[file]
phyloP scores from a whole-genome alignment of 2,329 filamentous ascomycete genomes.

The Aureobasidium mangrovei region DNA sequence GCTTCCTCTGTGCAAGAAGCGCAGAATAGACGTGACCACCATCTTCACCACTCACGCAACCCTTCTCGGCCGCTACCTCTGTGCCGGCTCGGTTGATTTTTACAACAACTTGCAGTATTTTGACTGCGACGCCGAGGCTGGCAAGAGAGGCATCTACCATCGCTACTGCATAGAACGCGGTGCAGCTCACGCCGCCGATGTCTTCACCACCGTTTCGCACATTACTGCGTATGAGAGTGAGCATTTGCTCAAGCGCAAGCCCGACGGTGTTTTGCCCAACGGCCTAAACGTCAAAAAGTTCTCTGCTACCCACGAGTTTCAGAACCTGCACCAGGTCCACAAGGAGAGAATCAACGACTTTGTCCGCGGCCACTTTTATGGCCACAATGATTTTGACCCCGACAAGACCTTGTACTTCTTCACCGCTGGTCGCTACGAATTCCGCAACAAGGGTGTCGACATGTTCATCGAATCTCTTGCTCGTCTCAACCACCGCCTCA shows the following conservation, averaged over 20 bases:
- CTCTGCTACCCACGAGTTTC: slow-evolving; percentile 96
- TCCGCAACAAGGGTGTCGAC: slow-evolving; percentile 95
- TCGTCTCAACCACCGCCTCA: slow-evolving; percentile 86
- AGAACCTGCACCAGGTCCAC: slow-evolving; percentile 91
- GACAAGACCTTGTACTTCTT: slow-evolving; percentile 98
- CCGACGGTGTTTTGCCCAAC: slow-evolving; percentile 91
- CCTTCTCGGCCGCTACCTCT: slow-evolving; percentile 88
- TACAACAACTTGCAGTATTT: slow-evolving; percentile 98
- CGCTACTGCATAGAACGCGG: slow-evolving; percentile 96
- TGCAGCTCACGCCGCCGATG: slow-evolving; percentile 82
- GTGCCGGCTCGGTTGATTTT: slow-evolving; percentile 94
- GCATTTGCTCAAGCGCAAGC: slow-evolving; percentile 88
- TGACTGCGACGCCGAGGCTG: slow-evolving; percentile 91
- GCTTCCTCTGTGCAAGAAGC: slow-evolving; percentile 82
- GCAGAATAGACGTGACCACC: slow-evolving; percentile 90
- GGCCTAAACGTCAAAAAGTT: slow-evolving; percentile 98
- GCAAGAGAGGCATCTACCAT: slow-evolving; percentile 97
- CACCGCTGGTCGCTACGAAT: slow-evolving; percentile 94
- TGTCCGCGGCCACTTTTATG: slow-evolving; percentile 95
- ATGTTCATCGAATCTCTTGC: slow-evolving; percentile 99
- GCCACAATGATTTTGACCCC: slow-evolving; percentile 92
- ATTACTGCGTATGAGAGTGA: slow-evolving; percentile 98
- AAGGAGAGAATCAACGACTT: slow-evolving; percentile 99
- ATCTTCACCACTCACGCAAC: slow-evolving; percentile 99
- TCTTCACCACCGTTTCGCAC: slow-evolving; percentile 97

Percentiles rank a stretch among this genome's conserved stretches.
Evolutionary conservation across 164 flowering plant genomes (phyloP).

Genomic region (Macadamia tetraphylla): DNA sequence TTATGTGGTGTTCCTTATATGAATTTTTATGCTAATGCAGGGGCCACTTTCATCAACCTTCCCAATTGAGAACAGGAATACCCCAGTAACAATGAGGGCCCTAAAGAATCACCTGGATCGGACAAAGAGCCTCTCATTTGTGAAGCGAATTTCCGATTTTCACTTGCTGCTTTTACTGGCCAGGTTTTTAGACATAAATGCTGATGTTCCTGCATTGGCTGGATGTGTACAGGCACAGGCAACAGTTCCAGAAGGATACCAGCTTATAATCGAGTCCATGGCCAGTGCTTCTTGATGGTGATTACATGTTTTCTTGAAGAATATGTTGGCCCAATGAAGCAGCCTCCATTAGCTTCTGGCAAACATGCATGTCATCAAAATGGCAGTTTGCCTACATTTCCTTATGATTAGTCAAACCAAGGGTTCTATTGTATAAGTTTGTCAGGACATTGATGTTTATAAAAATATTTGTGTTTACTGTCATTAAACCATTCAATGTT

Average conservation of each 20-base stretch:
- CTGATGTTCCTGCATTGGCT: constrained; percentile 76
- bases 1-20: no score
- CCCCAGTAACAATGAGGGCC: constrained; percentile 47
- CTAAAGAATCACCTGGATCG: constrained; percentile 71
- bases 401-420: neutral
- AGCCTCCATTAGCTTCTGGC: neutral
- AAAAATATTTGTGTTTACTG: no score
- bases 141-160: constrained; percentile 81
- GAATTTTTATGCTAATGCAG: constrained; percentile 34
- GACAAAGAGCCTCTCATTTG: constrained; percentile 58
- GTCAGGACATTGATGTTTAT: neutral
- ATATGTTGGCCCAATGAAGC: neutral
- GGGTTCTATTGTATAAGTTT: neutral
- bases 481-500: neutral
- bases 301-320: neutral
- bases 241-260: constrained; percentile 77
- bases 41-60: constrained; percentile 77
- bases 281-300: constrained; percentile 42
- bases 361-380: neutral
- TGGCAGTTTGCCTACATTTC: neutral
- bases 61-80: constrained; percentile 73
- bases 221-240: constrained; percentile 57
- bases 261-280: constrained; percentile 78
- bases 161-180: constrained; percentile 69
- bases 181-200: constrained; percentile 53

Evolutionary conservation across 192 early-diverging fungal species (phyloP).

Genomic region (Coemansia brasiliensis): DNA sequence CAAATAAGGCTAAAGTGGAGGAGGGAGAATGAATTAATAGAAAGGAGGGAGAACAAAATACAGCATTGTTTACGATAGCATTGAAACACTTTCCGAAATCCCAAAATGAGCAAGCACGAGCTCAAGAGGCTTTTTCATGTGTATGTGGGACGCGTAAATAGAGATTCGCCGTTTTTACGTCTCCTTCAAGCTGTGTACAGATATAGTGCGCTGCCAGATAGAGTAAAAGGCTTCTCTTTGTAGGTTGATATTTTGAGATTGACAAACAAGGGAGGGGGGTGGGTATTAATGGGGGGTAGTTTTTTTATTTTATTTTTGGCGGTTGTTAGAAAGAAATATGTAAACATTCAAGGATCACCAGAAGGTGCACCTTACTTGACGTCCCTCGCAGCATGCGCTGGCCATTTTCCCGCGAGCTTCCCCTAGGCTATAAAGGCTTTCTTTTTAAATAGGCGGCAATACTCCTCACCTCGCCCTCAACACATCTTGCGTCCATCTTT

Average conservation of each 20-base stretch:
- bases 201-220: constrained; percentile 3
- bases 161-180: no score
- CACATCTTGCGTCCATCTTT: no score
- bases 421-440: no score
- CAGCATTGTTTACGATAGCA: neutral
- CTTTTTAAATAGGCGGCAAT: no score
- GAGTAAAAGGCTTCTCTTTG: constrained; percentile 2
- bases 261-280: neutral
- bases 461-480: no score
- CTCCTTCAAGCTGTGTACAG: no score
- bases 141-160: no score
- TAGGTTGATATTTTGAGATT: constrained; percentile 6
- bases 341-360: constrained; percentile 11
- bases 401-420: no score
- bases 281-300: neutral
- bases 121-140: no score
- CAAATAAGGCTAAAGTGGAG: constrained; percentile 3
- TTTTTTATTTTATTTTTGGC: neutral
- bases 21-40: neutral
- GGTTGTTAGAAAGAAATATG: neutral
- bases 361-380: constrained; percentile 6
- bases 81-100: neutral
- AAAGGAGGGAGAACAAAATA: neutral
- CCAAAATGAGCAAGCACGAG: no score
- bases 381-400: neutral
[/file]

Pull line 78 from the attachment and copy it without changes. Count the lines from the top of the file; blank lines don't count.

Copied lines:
- bases 21-40: neutral